All through this psalm, then, the Law of God is described as the path to knowledge of the truth. It is the Law of God that “is a lamp unto my feet,” that “gives light to my eyes,” “my meditation all the day,” “sweeter than honey to my mouth,” and “better unto me than thousands of gold and silver.”

Thursday, July 3

Matthew 27:3-10: There is ample reason to believe Matthew, when he narrates the suicide of Judas, is not guided by strict chronological sequence. We observe, for instance, that he pictures the chief priests as talking with Judas in the temple at the same time they are talking with Pilate at the pretorium (verses 2-3). We also recall that Luke does not narrate the death of Judas until somewhat later (Acts 1:18-20). It is rather easy to demonstrate, in fact, that both writers tell the story of Judas’s death at a place appropriate to the theological points they want to make. Let us consider the case of Matthew, where the suicide of Judas fits into the larger account of Jesus’ trials.

Thus, by framing the interrogation of Jesus in the house of the high priest within the interrogation of Peter in the courtyard of the high priest, Matthew has in mind to contrast the fidelity of the one with the disloyalty of the other. He intends a similar contrast by framing the suicide of Judas (verses 3-10) within the context of Jesus’ trial before Pilate (verses 1-2,11-14).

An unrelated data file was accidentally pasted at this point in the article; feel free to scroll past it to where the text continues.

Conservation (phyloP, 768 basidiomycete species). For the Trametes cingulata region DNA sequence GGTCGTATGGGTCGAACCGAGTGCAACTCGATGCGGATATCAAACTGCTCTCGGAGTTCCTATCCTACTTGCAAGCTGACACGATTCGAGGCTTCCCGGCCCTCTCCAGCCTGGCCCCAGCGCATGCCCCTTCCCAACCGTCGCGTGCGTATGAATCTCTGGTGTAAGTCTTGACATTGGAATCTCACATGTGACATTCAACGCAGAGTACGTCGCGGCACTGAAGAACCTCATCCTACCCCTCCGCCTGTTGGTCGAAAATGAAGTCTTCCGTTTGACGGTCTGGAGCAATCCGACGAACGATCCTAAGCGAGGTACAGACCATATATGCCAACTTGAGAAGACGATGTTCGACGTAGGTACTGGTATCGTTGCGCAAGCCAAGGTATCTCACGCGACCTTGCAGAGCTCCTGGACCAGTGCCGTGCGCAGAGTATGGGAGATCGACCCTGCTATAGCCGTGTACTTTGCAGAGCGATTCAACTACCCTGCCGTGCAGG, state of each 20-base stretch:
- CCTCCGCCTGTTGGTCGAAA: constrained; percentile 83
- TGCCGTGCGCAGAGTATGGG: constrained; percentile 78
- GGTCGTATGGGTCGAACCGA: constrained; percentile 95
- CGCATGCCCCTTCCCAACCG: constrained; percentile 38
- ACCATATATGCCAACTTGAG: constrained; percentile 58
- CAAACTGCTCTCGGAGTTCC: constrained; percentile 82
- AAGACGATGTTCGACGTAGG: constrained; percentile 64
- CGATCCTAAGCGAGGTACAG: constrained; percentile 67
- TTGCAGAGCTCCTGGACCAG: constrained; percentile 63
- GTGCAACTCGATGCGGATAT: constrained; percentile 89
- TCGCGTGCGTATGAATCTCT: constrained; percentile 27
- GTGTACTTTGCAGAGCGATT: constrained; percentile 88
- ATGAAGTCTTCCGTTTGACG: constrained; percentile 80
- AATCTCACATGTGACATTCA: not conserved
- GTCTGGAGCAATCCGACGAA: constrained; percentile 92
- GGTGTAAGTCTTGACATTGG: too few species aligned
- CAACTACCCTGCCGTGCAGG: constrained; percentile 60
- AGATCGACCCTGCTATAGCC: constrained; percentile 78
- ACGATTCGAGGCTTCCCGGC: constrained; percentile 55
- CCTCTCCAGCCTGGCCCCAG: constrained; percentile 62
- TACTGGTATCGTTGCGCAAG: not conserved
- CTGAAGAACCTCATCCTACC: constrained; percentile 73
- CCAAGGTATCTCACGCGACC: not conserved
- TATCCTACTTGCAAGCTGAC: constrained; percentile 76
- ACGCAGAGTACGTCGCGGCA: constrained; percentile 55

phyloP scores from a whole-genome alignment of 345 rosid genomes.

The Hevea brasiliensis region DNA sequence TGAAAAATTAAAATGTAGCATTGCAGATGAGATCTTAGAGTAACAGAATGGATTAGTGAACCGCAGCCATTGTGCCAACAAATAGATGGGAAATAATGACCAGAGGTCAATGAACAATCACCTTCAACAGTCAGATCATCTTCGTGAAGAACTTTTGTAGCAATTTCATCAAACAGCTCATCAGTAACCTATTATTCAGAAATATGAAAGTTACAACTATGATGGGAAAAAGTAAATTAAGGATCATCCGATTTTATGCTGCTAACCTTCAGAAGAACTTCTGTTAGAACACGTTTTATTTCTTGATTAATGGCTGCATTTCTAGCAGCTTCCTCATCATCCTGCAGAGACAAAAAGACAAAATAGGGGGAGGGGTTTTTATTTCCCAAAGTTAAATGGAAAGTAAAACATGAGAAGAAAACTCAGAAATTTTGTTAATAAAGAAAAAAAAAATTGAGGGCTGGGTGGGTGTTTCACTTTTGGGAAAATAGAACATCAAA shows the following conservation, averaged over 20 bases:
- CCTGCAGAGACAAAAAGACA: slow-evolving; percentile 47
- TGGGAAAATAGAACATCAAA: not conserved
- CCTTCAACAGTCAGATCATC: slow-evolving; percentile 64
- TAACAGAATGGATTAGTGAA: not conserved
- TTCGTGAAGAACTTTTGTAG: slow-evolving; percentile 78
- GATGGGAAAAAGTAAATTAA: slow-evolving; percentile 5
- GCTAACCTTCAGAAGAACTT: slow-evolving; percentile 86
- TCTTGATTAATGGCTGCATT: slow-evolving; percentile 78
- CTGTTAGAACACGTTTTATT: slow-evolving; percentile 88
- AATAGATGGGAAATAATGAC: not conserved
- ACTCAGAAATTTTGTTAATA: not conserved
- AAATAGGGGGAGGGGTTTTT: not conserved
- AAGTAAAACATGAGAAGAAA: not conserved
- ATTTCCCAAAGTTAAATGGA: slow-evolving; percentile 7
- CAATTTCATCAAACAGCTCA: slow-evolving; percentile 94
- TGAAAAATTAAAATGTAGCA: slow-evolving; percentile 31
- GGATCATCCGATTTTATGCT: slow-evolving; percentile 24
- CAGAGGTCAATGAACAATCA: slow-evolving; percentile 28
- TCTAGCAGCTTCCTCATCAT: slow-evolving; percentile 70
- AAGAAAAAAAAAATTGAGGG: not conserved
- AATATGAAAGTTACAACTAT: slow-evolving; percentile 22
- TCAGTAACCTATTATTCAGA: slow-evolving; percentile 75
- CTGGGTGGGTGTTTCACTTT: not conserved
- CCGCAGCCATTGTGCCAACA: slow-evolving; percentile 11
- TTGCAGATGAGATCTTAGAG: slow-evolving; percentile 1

In the second case, this arrangement also permits Matthew to compare Judas and Pilate. Each man recognizes the innocence of Jesus (verses 4,18,23-24), but both of them refuse the path of responsibility and repentance (verses 5,24). Both men assume an unwarranted authority of a human life, and in each the reader recognizes the profile of a coward.

Although Judas feels remorse at his treachery (metameletheis), Matthew avoids the vocabulary of repentance (metanoia, for instance) in his description. Indeed, this story, which follows almost immediately on the repentance of Peter (26:75), invites a contrast between these two disciples with respect to their sins: repentance in the one case, despair in the other. “I have sinned,” says Judas—hemarton, but he quickly finds he cannot undo the sin. In fact, his efforts are mocked by men hardened in sin, who feel no remorse. The chief priests, playing Mephisto to Judas’ Faust, have purchased a soul at market price and are quite content with the deal.

In pronouncing Jesus “innocent” (athõos), Judas prepares for the self-assessment of Pilate, who somehow recognizes that he, too, is on trial: “I am innocent [athõos] of the blood of this person” (27:24). When Pilate goes on to tell the Jews, “You see to it” (hymeis opsesthe), he simply pluralizes what the chief priests told Judas: “You see to it” (sy opsei).